Saturday, March 2, 2013


Release date:
March 1, 2013
Kapil Sharma


John Abraham, Chitrangada Singh, Prachi Desai, Mini Mathur, Zarina Wahab, Raima Sen, Sameer Soni

When a film stars John Abraham, Chitrangada Singh and Prachi Desai, you’d imagine that it will, if nothing else, be good-looking. That’s not what you get with I, Me aur Main, the story of a little boy spoilt silly by his mother as a result of which he grows into a selfish adult male. Ishaan Sabharwal (Abraham) is now a music industry executive in Mumbai living with his gorgeous girlfriend Anushka who serves him hand and foot although she concedes that he’s a self-centred pig. Why, asks his irritated sister? Sigh! Because I love him, says a dreamy-eyed Anushka. I guess you can’t blame her since Ishaan can be cute as a button when he’s not behaving as immature as a baby whose only pre-occupation is Ishaan! Through the film’s 108 minutes of running time, there are break-ups and patch-ups, a feisty new neighbour (Prachi Desai) who gets Ishaan to take a re-look at himself and a Mum who pops up in his home.

It’s all considerable fun in the first half as Ishaan’s inexcusably irresponsible ways are given a light touch, provoking laughs and exasperation. Besides, Abraham and Singh look stunning as always. With every film starring Singh, it feels good too to see that an increasingly progressive Bollywood is not trying to camouflage the complexion of this dark-skinned beauty. Desai’s likeable presence, on the other hand, reminds us that the film industry has not tested this girl enough. It’s also nice to see what Zarina Wahab does when given a substantial role after such a long time. As Ishaan’s flighty mother who travels cities to bring paranthas to her darling, she is glaring evidence of why her boy turned out to be such an overgrown ass. And then there’s that sister (played neatly by Mini Mathur), who can see Ishaan for what he is. Four strong women in one film?! (Well actually, five, but we’ll come to that later…) Is this the Bollywood we always knew?!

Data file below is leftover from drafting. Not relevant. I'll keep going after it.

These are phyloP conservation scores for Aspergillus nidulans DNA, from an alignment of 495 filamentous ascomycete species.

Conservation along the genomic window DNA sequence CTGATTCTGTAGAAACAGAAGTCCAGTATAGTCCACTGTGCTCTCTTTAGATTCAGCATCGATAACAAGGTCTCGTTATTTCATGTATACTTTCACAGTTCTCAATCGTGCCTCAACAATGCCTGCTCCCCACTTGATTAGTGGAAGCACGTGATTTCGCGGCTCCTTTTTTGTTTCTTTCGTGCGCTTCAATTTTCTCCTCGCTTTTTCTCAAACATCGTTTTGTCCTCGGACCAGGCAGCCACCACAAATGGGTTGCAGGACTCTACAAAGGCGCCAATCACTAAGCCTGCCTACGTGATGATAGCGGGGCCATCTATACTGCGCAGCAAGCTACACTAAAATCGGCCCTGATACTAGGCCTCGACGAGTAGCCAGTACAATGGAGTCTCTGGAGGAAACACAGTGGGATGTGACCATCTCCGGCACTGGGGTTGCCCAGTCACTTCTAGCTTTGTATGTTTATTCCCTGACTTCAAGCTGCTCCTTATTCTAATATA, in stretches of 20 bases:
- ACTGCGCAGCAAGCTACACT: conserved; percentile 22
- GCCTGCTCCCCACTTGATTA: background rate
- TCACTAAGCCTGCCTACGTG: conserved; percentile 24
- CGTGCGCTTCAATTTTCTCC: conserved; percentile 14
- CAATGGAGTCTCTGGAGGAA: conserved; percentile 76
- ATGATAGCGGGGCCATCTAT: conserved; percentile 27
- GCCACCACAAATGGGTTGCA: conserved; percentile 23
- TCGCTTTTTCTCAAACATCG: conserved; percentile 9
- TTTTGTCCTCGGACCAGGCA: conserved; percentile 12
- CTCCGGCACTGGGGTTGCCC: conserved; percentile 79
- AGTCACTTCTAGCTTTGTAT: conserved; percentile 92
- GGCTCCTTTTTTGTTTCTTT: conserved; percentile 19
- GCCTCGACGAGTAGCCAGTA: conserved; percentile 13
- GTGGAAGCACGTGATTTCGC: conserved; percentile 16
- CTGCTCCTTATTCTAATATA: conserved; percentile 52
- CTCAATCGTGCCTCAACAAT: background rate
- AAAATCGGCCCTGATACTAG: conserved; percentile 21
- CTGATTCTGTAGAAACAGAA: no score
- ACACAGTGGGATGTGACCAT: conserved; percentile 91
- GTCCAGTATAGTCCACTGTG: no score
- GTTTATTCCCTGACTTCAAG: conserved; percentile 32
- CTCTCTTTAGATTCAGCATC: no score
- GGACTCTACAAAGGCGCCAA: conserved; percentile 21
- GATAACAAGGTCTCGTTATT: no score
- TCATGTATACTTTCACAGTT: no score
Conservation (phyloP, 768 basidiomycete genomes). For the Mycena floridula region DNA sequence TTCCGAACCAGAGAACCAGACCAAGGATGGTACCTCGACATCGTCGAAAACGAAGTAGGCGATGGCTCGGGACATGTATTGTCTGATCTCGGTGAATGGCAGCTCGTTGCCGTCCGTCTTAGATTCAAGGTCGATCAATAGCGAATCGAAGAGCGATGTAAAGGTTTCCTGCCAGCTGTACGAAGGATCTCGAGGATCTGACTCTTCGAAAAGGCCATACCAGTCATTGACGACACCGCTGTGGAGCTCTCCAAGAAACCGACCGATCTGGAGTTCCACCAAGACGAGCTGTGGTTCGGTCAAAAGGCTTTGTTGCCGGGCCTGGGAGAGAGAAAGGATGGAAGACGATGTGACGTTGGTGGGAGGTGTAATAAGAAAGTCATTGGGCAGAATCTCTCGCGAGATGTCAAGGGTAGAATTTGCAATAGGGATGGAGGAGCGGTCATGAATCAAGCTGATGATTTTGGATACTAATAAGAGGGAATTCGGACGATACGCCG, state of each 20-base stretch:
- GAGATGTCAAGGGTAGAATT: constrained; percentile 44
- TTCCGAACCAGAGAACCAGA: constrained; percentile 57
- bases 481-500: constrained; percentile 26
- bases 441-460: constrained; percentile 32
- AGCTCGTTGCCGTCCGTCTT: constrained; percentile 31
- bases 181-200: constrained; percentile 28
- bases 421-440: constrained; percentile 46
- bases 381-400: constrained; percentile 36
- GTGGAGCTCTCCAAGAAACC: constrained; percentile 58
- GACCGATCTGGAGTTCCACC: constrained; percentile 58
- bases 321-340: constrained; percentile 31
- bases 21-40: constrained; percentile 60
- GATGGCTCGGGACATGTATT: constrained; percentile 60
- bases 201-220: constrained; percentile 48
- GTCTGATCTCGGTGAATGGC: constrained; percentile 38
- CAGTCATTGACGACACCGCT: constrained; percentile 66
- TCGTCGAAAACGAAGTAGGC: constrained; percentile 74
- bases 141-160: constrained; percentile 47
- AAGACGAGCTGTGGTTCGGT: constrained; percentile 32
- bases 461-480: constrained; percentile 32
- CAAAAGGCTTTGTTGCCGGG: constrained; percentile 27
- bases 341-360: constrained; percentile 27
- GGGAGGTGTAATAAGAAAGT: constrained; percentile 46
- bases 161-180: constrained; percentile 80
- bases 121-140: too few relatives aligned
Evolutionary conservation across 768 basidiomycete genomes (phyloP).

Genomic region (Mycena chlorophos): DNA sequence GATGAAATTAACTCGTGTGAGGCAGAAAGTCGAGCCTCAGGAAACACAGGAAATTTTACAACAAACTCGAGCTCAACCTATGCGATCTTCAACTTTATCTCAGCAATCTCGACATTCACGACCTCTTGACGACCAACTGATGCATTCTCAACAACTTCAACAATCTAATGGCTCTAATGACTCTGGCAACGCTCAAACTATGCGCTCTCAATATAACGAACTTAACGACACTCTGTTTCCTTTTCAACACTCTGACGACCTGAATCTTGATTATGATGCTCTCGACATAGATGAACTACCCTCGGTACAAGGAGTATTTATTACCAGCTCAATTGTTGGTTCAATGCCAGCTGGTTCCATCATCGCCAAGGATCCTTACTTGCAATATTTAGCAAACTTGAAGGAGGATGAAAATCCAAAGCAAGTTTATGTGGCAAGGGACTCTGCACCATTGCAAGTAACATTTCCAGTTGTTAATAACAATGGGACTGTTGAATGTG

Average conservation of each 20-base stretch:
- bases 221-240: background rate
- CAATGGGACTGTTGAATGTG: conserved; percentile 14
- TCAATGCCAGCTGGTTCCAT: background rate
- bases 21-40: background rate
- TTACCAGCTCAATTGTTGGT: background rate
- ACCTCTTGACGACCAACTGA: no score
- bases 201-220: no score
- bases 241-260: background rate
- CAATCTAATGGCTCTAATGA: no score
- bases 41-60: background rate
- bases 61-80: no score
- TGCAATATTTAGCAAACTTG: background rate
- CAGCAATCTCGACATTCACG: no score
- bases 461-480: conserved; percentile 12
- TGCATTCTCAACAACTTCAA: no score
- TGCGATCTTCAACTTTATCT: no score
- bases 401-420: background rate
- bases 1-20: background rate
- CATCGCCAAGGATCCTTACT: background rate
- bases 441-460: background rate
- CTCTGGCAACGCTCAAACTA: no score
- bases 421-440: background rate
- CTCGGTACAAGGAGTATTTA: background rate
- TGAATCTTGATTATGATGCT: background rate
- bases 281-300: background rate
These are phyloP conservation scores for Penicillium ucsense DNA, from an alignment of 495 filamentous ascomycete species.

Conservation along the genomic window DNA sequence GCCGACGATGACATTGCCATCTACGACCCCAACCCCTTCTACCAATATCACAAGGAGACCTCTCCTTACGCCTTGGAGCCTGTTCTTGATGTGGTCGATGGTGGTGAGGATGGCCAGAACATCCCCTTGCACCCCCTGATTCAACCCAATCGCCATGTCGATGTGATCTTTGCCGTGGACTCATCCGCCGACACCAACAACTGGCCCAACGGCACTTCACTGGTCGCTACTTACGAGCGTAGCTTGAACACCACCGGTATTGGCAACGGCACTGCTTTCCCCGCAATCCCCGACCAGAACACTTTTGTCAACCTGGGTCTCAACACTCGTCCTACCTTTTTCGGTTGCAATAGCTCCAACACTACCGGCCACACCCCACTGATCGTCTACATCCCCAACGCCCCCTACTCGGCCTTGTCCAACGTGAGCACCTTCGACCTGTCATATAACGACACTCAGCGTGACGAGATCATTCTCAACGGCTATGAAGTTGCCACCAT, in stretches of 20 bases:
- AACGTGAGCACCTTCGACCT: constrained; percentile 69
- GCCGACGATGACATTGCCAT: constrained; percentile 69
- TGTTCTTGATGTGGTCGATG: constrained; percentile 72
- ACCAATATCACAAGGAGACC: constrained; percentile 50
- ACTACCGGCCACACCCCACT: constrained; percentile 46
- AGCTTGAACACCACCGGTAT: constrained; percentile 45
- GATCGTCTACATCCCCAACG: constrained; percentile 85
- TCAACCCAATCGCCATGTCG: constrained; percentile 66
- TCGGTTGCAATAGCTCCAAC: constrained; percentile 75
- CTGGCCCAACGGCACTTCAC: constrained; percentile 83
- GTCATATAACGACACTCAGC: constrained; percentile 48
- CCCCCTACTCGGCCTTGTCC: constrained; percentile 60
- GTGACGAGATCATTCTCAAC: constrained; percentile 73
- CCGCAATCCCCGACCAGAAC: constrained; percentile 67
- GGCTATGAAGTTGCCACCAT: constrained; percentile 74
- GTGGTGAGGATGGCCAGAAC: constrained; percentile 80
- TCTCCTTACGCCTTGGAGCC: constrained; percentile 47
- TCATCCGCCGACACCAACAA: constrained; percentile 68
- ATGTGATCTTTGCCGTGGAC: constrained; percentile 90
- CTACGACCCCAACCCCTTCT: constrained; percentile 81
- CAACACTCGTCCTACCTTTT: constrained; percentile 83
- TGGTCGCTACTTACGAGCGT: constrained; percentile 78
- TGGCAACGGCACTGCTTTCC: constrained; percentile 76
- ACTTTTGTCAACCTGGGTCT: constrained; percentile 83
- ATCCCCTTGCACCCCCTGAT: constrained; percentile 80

With so much going for it, I, Me aur Main could have been an enjoyable coming-of-age film about an adult male and the ladies in his life. Sadly, the screenplay that shows a good sense of humour before the interval unravels in the second half when called upon to deal with serious issues of family responsibility. What could this film tell us that the Preity Zinta-Saif Ali Khan-starrer Salaam Namaste did not? The possibilities are plenty and director Kapil Sharma is clearly well  intentioned, but struggles to provide his film with depth and meaning. In fact the denouement feels embarrassingly like he and writer Devika Bhagat weren’t sure how to wrap it all up.

Back to that point about the film’s look … since I’m a frequent visitor to the multiplex where I watched I, Me aur Main, it’s safe to say that the film’s appearance can’t be blamed on the theatre’s projection quality. I, Me aur Main suffers from indifferent production values almost throughout. Particular injustice is done to Desai by the lighting team who actually manage to make her face appear pockmarked in one particular scene in which she is putting a drunk Ishaan to sleep. Since this is Bollywood, I don’t suppose there’s any point in also pointing out that the story tries to convince us that Abraham is in his mid-30s (Ishaan is a little kid of perhaps 7/8 when we first see him in Pune and when the story shifts to him as a grown-up in Mumbai, the screen flashes the words “25 years later”). Abraham is a hottie at 40 so why is there shame in making Ishaan a 40-year-old who romances women way younger than himself, especially when the age difference with the female leads is so evident? Ah well, this is Bollywood, so why am I even bothering to ask? And frankly, these are mere asides about a film which had the potential to be something special but fizzles out due to inconsistent writing.

The music of I, Me aur Main is average which is odd considering that the story is set in the music industry. And why is a lovely actress like Raima Sen made to behave in such a moronic fashion in her role as Ishaan’s new boss?! Perhaps a rule should be made that prevents her from working with anyone but director Rituparno Ghosh who gives her talent the space and roles it deserves. Fortunately, there’s another unwritten rule of Bollywood that the film does adhere to: John Abraham does take off his shirt. His excuse for doing so is as thin as a potato wafer, but who cares. Not I. Not me. Not main.

Rating (out of five): **

CBFC Rating (India):
Running time:
108 minutes

Photograph courtesy:,_Me_Aur_Main    


  1. chitangada singh looks hotter everytime she tue turns in new movie , john tried his best and looks fine , but prachi isis show stopper here

  2. Hi.. I have been a regular (though silent) admirer of your blog since the beginning and I loved ur show on Headlines Today as well...Thanks for reviewing all the films and blogging about them for viewers like me...
    One Question : Where is the review for "Kai Po Che"